By Jeb Bladine • President / Publisher • 

Jeb Bladine: Too many jobs for too few candidates

America’s nationwide workforce crisis has triggered a mass waiting game.

Businesses and institutions are challenged by the inability to find qualified employees to fill key positions. As a result, people are waiting in lines, on the phone and on e-mail for services that once were more readily available.

Getting common transaction information today is akin to calling the IRS in years past. And who knows how long the IRS line is today?

This from the U.S. Bureau of Labor: “On the last business day of March 2022, there were 11.5 million job openings and 6.0 million unemployed people … a ratio of unemployed people to job openings of 0.5 for March.”

Putting that into perspective: The historic average is 2.7 unemployed people for each job opening.

That number peaked at 6.4 in July 2009, dropped to 1.4 in February 2016, and ranged from 0.8 to 1.0 through 2018 and the ensuing pandemic years. The March 0.5 ratio is the lowest ever recorded.

Causes of this worker shortage are many and diverse.

One factor, says the U.S. Chamber of Commerce, is our world’s-highest incarceration rate, mostly men of prime working age.

“Nearly 2 million Americans are incarcerated in the U.S. correctional system, with an additional 4.5 million on probation or on parole at any time,” the Chamber reports. And another 77 million Americans with criminal records often are excluded from employment opportunities.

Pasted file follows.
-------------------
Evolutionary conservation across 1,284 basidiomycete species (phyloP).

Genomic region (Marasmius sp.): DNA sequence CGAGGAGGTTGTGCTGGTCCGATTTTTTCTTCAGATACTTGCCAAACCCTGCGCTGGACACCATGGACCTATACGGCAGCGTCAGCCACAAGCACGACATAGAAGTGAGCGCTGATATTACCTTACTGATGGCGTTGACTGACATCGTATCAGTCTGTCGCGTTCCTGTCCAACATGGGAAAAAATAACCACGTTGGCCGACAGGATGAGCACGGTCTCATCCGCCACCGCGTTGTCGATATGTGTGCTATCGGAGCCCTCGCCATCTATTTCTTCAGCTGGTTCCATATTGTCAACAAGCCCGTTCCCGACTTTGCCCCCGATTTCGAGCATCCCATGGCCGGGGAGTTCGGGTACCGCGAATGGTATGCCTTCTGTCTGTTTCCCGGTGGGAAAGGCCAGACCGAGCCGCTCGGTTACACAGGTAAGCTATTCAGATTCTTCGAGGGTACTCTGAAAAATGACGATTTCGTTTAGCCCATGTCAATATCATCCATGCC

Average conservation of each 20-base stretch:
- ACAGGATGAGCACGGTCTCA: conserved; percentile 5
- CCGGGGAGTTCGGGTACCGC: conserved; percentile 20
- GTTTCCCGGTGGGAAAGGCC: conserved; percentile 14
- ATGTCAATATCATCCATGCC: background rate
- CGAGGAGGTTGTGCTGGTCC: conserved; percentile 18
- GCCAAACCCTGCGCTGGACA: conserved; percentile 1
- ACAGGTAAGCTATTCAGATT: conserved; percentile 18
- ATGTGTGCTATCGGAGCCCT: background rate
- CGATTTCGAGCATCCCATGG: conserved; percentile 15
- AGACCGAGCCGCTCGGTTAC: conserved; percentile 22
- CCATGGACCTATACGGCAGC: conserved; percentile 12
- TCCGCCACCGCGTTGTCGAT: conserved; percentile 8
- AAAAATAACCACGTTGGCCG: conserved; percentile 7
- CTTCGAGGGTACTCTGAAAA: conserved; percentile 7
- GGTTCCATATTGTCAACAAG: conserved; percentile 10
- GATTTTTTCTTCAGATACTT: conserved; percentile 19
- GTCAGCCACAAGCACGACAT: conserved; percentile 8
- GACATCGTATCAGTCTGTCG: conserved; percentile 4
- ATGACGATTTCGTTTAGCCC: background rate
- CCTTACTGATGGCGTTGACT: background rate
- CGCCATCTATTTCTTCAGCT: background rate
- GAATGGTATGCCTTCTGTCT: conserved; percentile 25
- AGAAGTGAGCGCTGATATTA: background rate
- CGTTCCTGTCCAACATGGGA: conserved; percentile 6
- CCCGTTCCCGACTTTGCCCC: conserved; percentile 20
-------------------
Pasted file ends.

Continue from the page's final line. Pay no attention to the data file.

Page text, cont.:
CNBC finance reporter Greg Iacurci cites these reasons for people not returning to the workforce:

COVID and fear of contracting COVID, early retirement secured by Social Security and personal nest eggs, care responsibilities for children or elderly relatives, people with amassed savings choosing to take time off, and wages not meeting worker needs, often due to health risks and child care needs.

About that mass waiting game:

In just the past week, I have waited 105 minutes on hold for a hospitality industry agent and 45 minutes for airline information; found reserved lodging unavailable “because housekeeping went home”; waited almost 20 minutes on hold for a medical clinic before being forced into voicemail and triggering the dreaded game of call-back phone tag.

Answering systems plead with callers to get information online and avoid phone system gridlock — good advice when compared to telephone wait times. Simply stated, operations lack sufficient staff and can’t find replacements from a much-reduced workforce.

One side note: Whenever I got through, I invariably had great service from people. However, these days, getting there is far more than half the journey.

Jeb Bladine can be reached at or 503-687-1223.